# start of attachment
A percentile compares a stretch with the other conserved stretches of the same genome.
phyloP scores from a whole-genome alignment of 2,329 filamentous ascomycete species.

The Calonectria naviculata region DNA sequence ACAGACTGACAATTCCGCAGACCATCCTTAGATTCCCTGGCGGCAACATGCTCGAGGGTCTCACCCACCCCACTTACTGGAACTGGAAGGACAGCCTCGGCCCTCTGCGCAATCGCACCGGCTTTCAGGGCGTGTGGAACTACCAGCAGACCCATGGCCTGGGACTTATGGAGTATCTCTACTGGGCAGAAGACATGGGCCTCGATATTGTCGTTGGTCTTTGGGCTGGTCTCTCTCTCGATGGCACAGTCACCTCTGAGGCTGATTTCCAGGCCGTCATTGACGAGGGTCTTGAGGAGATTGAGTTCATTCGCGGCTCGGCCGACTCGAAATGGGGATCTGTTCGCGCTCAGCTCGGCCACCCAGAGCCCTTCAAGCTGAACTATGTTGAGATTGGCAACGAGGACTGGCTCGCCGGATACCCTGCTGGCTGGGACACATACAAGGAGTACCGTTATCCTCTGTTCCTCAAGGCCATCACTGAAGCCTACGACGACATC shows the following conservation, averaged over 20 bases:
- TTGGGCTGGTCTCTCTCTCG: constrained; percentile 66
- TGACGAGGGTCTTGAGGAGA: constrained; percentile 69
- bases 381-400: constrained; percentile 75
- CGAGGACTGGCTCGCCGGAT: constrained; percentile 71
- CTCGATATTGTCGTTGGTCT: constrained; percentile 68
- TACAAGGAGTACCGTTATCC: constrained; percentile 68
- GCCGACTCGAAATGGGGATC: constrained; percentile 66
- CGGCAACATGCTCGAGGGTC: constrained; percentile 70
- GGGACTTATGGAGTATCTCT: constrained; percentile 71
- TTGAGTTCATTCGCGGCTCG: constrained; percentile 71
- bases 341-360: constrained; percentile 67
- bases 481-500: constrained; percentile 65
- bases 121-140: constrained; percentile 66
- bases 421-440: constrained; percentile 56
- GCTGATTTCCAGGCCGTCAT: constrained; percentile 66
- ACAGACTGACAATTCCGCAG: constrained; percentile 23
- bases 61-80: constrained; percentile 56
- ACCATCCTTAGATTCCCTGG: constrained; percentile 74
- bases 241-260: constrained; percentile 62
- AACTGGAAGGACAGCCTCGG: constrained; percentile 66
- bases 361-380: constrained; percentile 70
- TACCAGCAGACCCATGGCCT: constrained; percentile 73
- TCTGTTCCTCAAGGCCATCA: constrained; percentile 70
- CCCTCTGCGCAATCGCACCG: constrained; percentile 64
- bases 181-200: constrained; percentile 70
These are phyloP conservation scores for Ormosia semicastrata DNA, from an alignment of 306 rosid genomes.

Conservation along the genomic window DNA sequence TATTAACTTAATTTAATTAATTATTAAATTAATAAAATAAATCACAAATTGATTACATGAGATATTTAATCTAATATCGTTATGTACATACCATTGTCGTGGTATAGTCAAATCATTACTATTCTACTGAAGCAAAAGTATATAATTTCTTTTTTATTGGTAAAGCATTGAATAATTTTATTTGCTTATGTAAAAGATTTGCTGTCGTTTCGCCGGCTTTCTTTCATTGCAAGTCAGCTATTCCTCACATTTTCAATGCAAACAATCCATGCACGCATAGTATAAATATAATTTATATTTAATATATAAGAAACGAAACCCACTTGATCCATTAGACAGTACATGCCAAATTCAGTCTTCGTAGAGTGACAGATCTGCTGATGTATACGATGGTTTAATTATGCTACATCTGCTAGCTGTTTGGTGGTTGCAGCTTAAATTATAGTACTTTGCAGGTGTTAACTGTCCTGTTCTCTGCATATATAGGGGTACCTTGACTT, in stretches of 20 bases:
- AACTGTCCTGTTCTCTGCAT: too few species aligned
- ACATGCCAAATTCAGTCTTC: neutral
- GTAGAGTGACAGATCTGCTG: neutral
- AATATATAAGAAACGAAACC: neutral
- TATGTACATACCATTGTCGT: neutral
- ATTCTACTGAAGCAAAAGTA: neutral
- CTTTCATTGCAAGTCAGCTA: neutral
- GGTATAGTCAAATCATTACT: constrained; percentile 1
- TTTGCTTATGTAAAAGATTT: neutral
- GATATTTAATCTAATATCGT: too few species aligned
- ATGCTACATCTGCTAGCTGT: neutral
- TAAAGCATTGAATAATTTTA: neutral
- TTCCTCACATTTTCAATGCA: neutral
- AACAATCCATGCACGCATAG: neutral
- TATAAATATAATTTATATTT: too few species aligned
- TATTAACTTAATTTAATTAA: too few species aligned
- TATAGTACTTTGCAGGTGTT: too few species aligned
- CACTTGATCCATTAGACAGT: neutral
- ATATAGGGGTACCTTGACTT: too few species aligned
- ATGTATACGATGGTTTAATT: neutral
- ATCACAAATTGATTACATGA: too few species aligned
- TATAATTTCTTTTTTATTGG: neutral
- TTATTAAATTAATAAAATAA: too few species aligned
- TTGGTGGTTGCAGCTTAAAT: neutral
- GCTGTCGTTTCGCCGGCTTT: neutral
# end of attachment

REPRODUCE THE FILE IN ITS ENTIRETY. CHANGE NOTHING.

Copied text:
A percentile compares a stretch with the other conserved stretches of the same genome.
phyloP scores from a whole-genome alignment of 2,329 filamentous ascomycete species.

The Calonectria naviculata region DNA sequence ACAGACTGACAATTCCGCAGACCATCCTTAGATTCCCTGGCGGCAACATGCTCGAGGGTCTCACCCACCCCACTTACTGGAACTGGAAGGACAGCCTCGGCCCTCTGCGCAATCGCACCGGCTTTCAGGGCGTGTGGAACTACCAGCAGACCCATGGCCTGGGACTTATGGAGTATCTCTACTGGGCAGAAGACATGGGCCTCGATATTGTCGTTGGTCTTTGGGCTGGTCTCTCTCTCGATGGCACAGTCACCTCTGAGGCTGATTTCCAGGCCGTCATTGACGAGGGTCTTGAGGAGATTGAGTTCATTCGCGGCTCGGCCGACTCGAAATGGGGATCTGTTCGCGCTCAGCTCGGCCACCCAGAGCCCTTCAAGCTGAACTATGTTGAGATTGGCAACGAGGACTGGCTCGCCGGATACCCTGCTGGCTGGGACACATACAAGGAGTACCGTTATCCTCTGTTCCTCAAGGCCATCACTGAAGCCTACGACGACATC shows the following conservation, averaged over 20 bases:
- TTGGGCTGGTCTCTCTCTCG: constrained; percentile 66
- TGACGAGGGTCTTGAGGAGA: constrained; percentile 69
- bases 381-400: constrained; percentile 75
- CGAGGACTGGCTCGCCGGAT: constrained; percentile 71
- CTCGATATTGTCGTTGGTCT: constrained; percentile 68
- TACAAGGAGTACCGTTATCC: constrained; percentile 68
- GCCGACTCGAAATGGGGATC: constrained; percentile 66
- CGGCAACATGCTCGAGGGTC: constrained; percentile 70
- GGGACTTATGGAGTATCTCT: constrained; percentile 71
- TTGAGTTCATTCGCGGCTCG: constrained; percentile 71
- bases 341-360: constrained; percentile 67
- bases 481-500: constrained; percentile 65
- bases 121-140: constrained; percentile 66
- bases 421-440: constrained; percentile 56
- GCTGATTTCCAGGCCGTCAT: constrained; percentile 66
- ACAGACTGACAATTCCGCAG: constrained; percentile 23
- bases 61-80: constrained; percentile 56
- ACCATCCTTAGATTCCCTGG: constrained; percentile 74
- bases 241-260: constrained; percentile 62
- AACTGGAAGGACAGCCTCGG: constrained; percentile 66
- bases 361-380: constrained; percentile 70
- TACCAGCAGACCCATGGCCT: constrained; percentile 73
- TCTGTTCCTCAAGGCCATCA: constrained; percentile 70
- CCCTCTGCGCAATCGCACCG: constrained; percentile 64
- bases 181-200: constrained; percentile 70
These are phyloP conservation scores for Ormosia semicastrata DNA, from an alignment of 306 rosid genomes.

Conservation along the genomic window DNA sequence TATTAACTTAATTTAATTAATTATTAAATTAATAAAATAAATCACAAATTGATTACATGAGATATTTAATCTAATATCGTTATGTACATACCATTGTCGTGGTATAGTCAAATCATTACTATTCTACTGAAGCAAAAGTATATAATTTCTTTTTTATTGGTAAAGCATTGAATAATTTTATTTGCTTATGTAAAAGATTTGCTGTCGTTTCGCCGGCTTTCTTTCATTGCAAGTCAGCTATTCCTCACATTTTCAATGCAAACAATCCATGCACGCATAGTATAAATATAATTTATATTTAATATATAAGAAACGAAACCCACTTGATCCATTAGACAGTACATGCCAAATTCAGTCTTCGTAGAGTGACAGATCTGCTGATGTATACGATGGTTTAATTATGCTACATCTGCTAGCTGTTTGGTGGTTGCAGCTTAAATTATAGTACTTTGCAGGTGTTAACTGTCCTGTTCTCTGCATATATAGGGGTACCTTGACTT, in stretches of 20 bases:
- AACTGTCCTGTTCTCTGCAT: too few species aligned
- ACATGCCAAATTCAGTCTTC: neutral
- GTAGAGTGACAGATCTGCTG: neutral
- AATATATAAGAAACGAAACC: neutral
- TATGTACATACCATTGTCGT: neutral
- ATTCTACTGAAGCAAAAGTA: neutral
- CTTTCATTGCAAGTCAGCTA: neutral
- GGTATAGTCAAATCATTACT: constrained; percentile 1
- TTTGCTTATGTAAAAGATTT: neutral
- GATATTTAATCTAATATCGT: too few species aligned
- ATGCTACATCTGCTAGCTGT: neutral
- TAAAGCATTGAATAATTTTA: neutral
- TTCCTCACATTTTCAATGCA: neutral
- AACAATCCATGCACGCATAG: neutral
- TATAAATATAATTTATATTT: too few species aligned
- TATTAACTTAATTTAATTAA: too few species aligned
- TATAGTACTTTGCAGGTGTT: too few species aligned
- CACTTGATCCATTAGACAGT: neutral
- ATATAGGGGTACCTTGACTT: too few species aligned
- ATGTATACGATGGTTTAATT: neutral
- ATCACAAATTGATTACATGA: too few species aligned
- TATAATTTCTTTTTTATTGG: neutral
- TTATTAAATTAATAAAATAA: too few species aligned
- TTGGTGGTTGCAGCTTAAAT: neutral
- GCTGTCGTTTCGCCGGCTTT: neutral